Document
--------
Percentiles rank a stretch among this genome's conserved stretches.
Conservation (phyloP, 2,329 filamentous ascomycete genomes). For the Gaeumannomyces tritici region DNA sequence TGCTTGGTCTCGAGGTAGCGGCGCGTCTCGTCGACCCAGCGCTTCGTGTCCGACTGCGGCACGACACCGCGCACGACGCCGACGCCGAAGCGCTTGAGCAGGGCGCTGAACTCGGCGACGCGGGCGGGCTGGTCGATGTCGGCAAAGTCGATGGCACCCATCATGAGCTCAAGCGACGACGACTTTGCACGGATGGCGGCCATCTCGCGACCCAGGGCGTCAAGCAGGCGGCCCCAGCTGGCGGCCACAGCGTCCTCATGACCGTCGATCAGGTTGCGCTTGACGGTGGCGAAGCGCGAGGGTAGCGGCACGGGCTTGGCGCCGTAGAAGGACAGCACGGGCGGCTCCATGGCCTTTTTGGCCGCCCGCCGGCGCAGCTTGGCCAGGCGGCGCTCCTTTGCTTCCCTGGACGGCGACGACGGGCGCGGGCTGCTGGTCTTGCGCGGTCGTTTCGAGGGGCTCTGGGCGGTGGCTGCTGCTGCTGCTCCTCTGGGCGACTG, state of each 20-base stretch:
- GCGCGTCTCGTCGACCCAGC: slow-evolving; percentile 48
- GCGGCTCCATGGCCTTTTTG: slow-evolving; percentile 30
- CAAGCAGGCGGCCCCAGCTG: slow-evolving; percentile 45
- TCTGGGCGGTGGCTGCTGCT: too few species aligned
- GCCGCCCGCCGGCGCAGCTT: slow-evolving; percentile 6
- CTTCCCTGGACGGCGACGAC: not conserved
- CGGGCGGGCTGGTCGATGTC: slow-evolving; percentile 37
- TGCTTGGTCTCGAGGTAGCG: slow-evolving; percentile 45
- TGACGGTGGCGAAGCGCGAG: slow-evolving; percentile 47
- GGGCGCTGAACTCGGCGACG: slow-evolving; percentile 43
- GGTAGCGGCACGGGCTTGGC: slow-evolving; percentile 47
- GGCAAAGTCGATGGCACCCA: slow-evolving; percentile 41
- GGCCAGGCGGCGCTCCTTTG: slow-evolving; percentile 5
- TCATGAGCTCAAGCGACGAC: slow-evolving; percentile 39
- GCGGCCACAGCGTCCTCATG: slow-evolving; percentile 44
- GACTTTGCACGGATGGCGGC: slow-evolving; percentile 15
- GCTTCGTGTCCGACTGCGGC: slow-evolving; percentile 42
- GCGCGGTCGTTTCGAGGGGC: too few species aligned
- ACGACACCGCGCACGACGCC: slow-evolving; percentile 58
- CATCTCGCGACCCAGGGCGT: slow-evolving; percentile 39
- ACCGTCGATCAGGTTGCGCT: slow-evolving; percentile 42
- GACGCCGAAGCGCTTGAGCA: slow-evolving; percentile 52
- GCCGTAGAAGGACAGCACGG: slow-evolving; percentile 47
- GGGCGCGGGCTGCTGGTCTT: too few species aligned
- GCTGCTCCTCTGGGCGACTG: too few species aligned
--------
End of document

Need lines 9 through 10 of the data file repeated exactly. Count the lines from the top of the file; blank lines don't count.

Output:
- CGGGCGGGCTGGTCGATGTC: slow-evolving; percentile 37
- TGCTTGGTCTCGAGGTAGCG: slow-evolving; percentile 45